Macaulay's Essays on Clive and Hastings

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Page 183 - Georgiana Duchess of Devonshire. The Sergeants made proclamation. Hastings advanced to the bar, and bent his knee. The culprit was indeed not unworthy of that great presence. He had ruled an extensive and populous country, had made laws and treaties, had sent forth armies, had set up and pulled down princes. And in his high place he had so borne himself, that all had feared him, that most had loved him, and that hatred itself could deny him no title to glory, except virtue. He looked like a great...
Page 182 - There were seen, side by side, the greatest painter and the greatest scholar of the age. The spectacle had allured Reynolds from that easel which has preserved to us the thoughtful foreheads of so many 30 writers and statesmen, and the sweet smiles of so many noble matrons.
Page 34 - But the answer was that nothing could be done without the Nabob's orders, that the Nabob was asleep, and that he would be angry if anybody woke him. Then the prisoners went mad with despair. They trampled each other down, fought for the places at the windows, fought for the pittance of water with which the cruel mercy of the murderers mocked their agonies, raved, prayed, blasphemed, implored the guards to fire among them.
Page 182 - There the historian of the Roman Empire thought of the days when Cicero pleaded the cause of Sicily against Verres, and when, before a senate which still retained some show of freedom, Tacitus thundered against the oppressor of Africa.
Page 181 - The place was worthy of such a trial. It was the great hall of William Rufus, the hall which had resounded with acclamations at the inauguration of thirty kings, the hall which had witnessed the just sentence of Bacon and the just absolution of Somers, the hall where the eloquence of...
Page 186 - House of Parliament, whose trust he has betrayed. I impeach him in the name of the English nation, whose ancient honor he has sullied. I impeach him in the name of the people of India, whose rights he has trodden under foot, and whose country he has turned into a desert. Lastly, in the name of human nature itself, in the name of both sexes, in the name of every age, in the name of every rank, I impeach the common enemy and oppressor of all !" When the deep murmur of various emotions had subsided,...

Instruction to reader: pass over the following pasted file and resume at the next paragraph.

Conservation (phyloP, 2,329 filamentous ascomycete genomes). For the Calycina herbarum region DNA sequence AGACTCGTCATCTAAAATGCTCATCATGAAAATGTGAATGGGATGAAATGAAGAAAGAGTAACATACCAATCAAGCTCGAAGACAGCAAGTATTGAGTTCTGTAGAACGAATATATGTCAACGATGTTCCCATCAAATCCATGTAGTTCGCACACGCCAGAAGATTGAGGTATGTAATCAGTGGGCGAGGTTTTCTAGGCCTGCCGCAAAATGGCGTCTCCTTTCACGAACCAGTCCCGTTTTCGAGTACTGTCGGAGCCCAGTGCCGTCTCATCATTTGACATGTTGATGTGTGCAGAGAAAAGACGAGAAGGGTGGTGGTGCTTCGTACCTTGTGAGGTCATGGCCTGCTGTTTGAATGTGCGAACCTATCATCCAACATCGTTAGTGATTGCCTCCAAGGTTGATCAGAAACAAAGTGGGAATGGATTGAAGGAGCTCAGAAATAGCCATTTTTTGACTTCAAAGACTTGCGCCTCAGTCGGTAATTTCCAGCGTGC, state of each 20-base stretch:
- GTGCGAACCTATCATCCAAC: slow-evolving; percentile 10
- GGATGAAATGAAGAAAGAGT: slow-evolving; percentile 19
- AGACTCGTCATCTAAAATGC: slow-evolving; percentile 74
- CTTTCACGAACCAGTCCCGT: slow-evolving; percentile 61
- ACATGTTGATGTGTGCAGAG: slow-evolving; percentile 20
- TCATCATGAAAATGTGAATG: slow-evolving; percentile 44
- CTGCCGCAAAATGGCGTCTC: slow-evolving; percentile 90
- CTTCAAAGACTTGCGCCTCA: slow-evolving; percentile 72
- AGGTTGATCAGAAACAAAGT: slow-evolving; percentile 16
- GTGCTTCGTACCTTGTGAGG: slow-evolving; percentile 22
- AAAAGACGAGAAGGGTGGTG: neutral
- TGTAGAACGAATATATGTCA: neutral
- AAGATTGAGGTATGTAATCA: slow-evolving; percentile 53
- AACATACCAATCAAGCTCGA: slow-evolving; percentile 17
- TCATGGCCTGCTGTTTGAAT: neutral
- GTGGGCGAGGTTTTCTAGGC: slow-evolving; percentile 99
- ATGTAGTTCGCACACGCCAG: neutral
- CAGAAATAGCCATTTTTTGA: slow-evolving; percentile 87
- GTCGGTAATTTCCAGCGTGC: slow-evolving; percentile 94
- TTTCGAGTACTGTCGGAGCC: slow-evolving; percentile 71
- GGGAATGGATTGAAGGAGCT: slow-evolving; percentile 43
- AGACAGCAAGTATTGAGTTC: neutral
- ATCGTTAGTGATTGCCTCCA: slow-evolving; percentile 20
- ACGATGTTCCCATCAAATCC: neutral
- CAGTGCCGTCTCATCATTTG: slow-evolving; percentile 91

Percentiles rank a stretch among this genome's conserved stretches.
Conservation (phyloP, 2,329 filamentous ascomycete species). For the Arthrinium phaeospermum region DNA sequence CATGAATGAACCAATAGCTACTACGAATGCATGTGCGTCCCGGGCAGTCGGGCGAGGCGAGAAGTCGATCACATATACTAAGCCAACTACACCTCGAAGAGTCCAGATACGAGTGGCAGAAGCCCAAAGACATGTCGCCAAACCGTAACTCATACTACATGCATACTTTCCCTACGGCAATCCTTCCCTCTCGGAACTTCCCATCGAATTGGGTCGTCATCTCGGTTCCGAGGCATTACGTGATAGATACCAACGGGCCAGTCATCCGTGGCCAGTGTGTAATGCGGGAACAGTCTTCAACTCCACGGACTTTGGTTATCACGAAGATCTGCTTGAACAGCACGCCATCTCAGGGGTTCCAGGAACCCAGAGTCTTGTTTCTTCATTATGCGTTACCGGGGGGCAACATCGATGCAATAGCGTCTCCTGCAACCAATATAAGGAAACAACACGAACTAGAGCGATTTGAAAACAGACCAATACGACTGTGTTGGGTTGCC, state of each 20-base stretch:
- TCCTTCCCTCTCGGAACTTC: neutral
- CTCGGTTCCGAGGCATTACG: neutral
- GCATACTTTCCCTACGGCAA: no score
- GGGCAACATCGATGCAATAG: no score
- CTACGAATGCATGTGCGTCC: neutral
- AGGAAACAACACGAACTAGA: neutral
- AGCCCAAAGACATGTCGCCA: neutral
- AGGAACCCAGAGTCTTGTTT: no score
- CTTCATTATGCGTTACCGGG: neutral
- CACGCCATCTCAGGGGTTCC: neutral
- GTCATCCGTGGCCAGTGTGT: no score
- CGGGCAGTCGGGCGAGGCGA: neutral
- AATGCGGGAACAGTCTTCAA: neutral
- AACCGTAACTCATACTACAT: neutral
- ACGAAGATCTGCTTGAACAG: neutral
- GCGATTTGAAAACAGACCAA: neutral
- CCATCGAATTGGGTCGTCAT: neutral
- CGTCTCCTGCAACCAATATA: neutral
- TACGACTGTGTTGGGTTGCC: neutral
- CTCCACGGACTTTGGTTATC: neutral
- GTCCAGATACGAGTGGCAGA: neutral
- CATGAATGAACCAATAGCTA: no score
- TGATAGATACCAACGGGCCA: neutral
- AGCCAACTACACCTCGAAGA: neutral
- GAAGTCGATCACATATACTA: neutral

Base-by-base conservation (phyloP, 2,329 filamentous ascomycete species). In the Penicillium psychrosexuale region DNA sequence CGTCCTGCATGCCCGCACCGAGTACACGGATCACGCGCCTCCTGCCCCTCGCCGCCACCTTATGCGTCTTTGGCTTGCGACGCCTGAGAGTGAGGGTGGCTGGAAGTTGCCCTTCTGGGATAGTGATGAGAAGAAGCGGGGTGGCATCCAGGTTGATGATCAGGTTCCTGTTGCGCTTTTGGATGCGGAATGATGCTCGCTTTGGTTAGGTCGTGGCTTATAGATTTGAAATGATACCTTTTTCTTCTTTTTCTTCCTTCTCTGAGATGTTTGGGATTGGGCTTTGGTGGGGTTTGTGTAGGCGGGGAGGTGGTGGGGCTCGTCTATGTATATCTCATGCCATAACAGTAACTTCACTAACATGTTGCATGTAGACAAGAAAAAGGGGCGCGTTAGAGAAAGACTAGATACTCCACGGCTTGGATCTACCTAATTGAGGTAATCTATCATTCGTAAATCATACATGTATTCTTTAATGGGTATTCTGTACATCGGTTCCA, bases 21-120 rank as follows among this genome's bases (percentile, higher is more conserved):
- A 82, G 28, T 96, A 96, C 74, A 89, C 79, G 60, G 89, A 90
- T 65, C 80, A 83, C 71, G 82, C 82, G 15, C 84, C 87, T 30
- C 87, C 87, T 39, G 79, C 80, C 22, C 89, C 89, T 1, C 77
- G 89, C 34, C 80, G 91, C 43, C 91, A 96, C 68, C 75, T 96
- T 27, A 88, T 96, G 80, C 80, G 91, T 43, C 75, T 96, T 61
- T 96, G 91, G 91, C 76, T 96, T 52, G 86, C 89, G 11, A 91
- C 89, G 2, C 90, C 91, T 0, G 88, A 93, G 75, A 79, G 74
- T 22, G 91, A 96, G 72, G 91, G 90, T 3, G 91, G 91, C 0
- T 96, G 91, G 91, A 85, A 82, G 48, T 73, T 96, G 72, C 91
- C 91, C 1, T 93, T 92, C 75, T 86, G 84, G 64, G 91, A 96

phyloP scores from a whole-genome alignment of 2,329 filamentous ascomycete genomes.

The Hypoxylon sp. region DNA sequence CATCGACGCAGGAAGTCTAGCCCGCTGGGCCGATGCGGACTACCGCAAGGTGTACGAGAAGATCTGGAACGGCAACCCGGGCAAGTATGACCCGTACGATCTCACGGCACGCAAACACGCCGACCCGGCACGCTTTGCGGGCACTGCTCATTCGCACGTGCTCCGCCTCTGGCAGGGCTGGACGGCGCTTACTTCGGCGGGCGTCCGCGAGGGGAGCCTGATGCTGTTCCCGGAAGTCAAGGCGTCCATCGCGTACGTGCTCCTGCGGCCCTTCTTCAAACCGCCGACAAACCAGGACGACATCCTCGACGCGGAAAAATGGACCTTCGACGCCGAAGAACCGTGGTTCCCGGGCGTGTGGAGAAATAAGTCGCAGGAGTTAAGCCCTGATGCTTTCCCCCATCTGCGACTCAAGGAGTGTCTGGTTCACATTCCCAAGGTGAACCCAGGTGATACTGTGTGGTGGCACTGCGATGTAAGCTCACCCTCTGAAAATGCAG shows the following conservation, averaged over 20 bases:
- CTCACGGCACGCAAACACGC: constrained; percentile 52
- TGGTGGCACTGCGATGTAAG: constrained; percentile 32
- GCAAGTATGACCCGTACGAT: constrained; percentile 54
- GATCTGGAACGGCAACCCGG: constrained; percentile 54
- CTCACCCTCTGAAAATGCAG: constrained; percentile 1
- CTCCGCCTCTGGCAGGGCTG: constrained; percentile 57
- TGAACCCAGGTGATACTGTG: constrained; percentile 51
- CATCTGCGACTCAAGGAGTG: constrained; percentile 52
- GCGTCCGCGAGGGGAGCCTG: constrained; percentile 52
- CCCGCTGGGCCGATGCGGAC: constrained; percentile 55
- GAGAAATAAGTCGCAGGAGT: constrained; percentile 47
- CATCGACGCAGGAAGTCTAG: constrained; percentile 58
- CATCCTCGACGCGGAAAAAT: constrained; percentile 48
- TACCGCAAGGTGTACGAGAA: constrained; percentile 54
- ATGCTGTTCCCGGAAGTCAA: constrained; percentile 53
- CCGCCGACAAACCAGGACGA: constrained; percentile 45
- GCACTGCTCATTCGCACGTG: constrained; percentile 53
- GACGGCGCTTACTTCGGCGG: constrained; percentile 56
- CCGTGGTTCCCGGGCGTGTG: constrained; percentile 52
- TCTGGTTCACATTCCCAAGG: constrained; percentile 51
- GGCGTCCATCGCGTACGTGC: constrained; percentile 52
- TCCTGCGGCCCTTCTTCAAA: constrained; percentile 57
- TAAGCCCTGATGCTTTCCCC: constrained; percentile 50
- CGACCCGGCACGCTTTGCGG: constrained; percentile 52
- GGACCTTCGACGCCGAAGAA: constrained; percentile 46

Page 183 - ... set up and pulled down princes. And in his high place he had so borne himself, that all had feared him, that most had loved him, and that hatred itself could deny him no title to glory, except virtue. He looked like a great man, and not like a bad man. A person small and emaciated, yet deriving dignity from a carriage which, while it indicated deference to the court, indicated also habitual self-possession and selfrespect, a high and intellectual forehead, a brow pensive, but not gloomy, a mouth...
Page 184 - ... superior to every orator, ancient or modern. There, with eyes reverentially fixed on Burke, appeared the finest gentleman of the age, his form developed by every manly exercise, his face beaming with intelligence and spirit, the ingenious, the chivalrous, the high-souled Windham. Nor, though surrounded by such men, did the youngest manager pass unnoticed. At an age when most of those who...
Page 186 - I impeach him in the name of the Commons House of Parliament, whose trust he has betrayed. I impeach him in the name of the English nation, whose ancient honor he has sullied.
Page 182 - There were gathered together, from all parts of a great, free, enlightened, and prosperous empire, grace and female loveliness, wit and learning, the representatives of every science and of every art. There were seated round the queen the fair-haired young daughters of the house of Brunswick. There the ambassadors of great kings and commonwealths gazed with admiration on a spectacle which no other country in the world could present.

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